On-board entertainment and office systems, such as, aircraft systems require the efficient delivery of data such as movies, programs, airline schedules, Internet data, e-mail communications and maps to passengers. This data needs to be updated or replaced so that new in-flight entertainment movies, new safety messages, and other information can be presented in flight. Also, mobile platform data, such as aircraft data from a FOQA (Flight Operations Quality Assurance) system generated in flight needs to be removed from the aircraft and transferred to an appropriate recipient of the data. Heretofore, the updated and new data as well as the aircraft data is manually transported between the aircraft and the terminal.
Thus, there is a need for a mobile platform communication system that offers efficient delivery of data between a mobile platform and a docking area. There is another need for a wireless connectivity between an aircraft and an airport terminal; the wireless connectivity should offer much higher bandwidth than existing low-bandwidth communications systems. There is also a need for a direct broadcast satellite (DBS) system for delivering video data for storage on a mobile platform. Further, there is a need for a direct broadcast satellite system that can provide high-speed Internet service to a mobile platform along with DBS television programming simultaneously while using a single small antenna system that can easily be mounted on the mobile platform. Further still, there is a need to utilize excess capacity on a DBS television transponder to provide the modest bandwidth needs for Internet service on mobile platforms. There is also a need for a low-speed, communications channel, such as, an air-to-ground channel, which enables a full interactive Internet capability on a mobile platform.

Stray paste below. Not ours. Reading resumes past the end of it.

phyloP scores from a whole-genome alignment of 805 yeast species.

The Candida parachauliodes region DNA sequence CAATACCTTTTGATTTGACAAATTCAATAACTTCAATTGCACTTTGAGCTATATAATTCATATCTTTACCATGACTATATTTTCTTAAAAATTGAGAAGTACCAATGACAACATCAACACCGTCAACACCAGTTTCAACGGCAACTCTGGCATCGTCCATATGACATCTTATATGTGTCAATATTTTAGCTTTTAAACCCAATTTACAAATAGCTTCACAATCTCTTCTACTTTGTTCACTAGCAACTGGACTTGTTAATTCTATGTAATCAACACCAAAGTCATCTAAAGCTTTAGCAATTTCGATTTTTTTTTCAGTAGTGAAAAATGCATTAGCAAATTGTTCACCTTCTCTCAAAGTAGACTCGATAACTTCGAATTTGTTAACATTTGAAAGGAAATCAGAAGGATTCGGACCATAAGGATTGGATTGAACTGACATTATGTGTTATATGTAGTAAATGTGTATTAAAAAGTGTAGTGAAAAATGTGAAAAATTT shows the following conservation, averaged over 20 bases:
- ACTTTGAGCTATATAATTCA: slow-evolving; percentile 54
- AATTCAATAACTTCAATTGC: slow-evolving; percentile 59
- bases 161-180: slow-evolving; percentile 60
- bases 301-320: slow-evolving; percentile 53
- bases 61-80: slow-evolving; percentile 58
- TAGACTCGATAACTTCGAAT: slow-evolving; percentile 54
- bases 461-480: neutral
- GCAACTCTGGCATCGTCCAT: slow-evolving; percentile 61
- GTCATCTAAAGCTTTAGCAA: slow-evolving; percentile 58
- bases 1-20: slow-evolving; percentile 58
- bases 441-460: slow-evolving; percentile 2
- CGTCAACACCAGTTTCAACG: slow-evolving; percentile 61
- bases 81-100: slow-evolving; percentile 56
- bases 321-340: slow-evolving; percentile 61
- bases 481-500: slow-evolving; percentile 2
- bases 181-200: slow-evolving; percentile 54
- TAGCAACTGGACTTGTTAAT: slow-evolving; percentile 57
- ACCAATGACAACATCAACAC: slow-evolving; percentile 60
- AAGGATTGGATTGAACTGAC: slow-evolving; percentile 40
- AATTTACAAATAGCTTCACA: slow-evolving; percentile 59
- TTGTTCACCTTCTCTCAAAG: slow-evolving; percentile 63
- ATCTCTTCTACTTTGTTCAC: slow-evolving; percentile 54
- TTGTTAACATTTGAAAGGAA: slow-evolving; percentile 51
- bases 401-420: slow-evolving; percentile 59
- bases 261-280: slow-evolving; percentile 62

Even further, there is a need for a communication system that can transfer large amounts of data between a data source and a mobile platform parked in a docking area without hand carrying media containing the data. Further still, there is a need for a communications system that can use existing communications systems, such as, direct broadcast satellites and telephone systems for transfer of data between the data source, the data recipient, and the mobile platform.